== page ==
Q: Overgard’s post-crash life is ordered around the alarm of his wristwatch. When did the sound of the watch alarm come into the script?

Penna: That was in there from the Mars version of the script, actually.  We gave him a solar-powered automatic watch in that. In the script, there may be 20-30 instances of where we wrote, “BEEP! BEEP! BEEP! BEEP!” in order to keep that momentum going. We spoke to a lot of Arctic survivalists that told us that it is utterly important to keep a routine in order to survive, so that was very important from the very beginning.

Q: Mads, what did you learn from speaking with the survivalists?

Mikkelsen: Joe did all the talking when he was developing the story with Ryan. We deliberately just wanted me to be dumped up there in the Arctic, and not having a clue what to do about surviving, because that’s basically what happens to the character. He doesn’t have this plan; he’s just on his way home for a nice cup of coffee, and he ends up there. So, we wanted me to go through that same journey, and be as smart as I could. Joe, obviously, knew a little more about survival but my character didn’t need to know. He would have to learn as he was going.

Q: Overgard isn’t a MacGyver, where he can build a functioning plane out of spare parts but he is able to salvage some materials to make makeshift tools, like the fishing alert device.

Mikkelsen: I’ve never been a boy scout or ever camped but I probably would do the exact same thing my character does. If there was a lake and I had some kind of wire, I would definitely try to make a fishing line. He’s capable, but I don’t think he’s more capable than you or I. That was the whole idea. We didn’t want the audience to scream at him, “Amateur! Do this instead,” bur we didn’t want him to be too smart either. He did the basic things to survive that you or I would do.

Q: For each of you—and it may not have been the same day—what was the most difficult day of the shoot?

Penna: For me, it was the half day of pickups that we got from Aggie, our 22-year-old polar bear. We already had shot everything with Mads. Trying to get a polar bear, who’s half-trained, to get continuity to match what we already shot wasn’t ideal for me, especially when the trainer didn’t allow me to speak to (the bear) directly. That was very difficult but we ended up getting exactly what we needed for that scene to work.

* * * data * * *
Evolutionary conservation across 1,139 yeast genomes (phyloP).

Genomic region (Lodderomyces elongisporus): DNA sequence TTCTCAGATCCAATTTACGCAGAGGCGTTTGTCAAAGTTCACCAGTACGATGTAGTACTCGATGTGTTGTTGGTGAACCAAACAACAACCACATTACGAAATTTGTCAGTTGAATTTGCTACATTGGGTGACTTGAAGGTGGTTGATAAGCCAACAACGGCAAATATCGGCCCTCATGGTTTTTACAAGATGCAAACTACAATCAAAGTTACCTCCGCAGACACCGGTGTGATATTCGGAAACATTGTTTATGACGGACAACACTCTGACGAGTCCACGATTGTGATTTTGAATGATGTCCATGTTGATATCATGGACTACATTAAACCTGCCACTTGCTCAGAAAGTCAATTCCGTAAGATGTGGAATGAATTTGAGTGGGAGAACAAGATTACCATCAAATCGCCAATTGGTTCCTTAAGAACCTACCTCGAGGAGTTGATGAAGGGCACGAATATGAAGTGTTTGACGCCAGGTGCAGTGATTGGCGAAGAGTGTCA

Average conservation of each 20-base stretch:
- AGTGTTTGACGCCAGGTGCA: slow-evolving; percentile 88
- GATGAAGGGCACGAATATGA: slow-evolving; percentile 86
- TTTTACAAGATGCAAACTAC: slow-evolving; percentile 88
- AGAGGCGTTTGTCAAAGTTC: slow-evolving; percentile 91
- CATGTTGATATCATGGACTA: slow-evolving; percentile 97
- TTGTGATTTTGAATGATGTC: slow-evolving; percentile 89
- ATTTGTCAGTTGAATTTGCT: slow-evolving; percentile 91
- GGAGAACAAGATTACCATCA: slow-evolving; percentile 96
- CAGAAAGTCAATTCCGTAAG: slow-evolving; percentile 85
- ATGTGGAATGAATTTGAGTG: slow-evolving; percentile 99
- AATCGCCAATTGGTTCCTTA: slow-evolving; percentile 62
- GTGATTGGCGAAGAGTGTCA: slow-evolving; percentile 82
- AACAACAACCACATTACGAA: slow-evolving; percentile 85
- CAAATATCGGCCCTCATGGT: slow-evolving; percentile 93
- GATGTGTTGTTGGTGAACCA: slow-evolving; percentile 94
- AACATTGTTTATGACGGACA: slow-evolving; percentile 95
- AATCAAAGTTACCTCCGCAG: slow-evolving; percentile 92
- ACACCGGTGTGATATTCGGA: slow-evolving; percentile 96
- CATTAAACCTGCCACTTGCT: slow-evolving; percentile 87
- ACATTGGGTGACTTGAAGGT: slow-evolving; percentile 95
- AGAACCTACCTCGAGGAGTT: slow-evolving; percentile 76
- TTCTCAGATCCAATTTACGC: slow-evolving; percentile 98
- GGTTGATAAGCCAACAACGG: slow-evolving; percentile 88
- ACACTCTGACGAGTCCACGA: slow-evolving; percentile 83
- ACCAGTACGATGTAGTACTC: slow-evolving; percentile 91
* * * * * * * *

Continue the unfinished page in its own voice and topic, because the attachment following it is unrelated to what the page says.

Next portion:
Mikkelsen: I use the word “difficult” when something’s not working—when there’s a scene you can’t crack or dialogue you don’t like, and you can’t figure out how to solve it. For me, that’s difficult. I didn’t feel that way at any point in this film. I felt it was tough. It may have been the toughest thing I’ve ever done in my life, which is a different thing. The end scene was incredibly tough. We had all come to the end of the road. There was nothing left in the tank from any of us. We were completely exhausted. It was just very tough emotionally and physically to do that end scene. I love it when I watch it but I remember thinking at the time, “Thank God, it’s the last day.”

Q: The scene where you’re trying to pull the sled with the injured woman, played by Maria Thelma Smaradottir, up the snowy mountain face and it keeps sliding backwards is a visceral one for the audience.

Mikkelsen: If you’re a parent, you can sort of relate. It’s like when you’re all dressed in your winter clothes and your kid has to go to the toilet, and you’re sweating and he’s kicking, and you’re using all your strength. That scene was like that times 1,000, trying to pull her up. I was like, “Please, please, take this scene out of the film.”

Q: Speaking of Maria, how was it working opposite someone with whom cannot communicate with you?

Mikkelsen: It was the best day of shooting when she entered the film because, finally, I had someone to bounce off, someone to communicate with. Whether or not she was communicating a lot, it was still someone. I wasn’t throwing the ball out in the open space. It was coming back.  For me, that was the best day of the shooting.

Penna: Casting-wise, it was great speaking to her because she didn’t see it as a throw-away role that would be simple or easy. She saw it as a challenge because she need to portray a person who’s going from relative health to worse, and up and down. So, we had to create a way to speak about that effectively. When we did, when we met her, we knew she was the one for us.

Q: Mads, what is your takeaway from this film?

Mikkelsen: What we’re trying to say is there is an enormous difference between surviving and being alive. Overgard starts coming back to life when the woman enters the film. He’s always telling her, “It’s OK. You’re not alone.” That’s the mantra of the film. It’s very difficult to be human and be alone.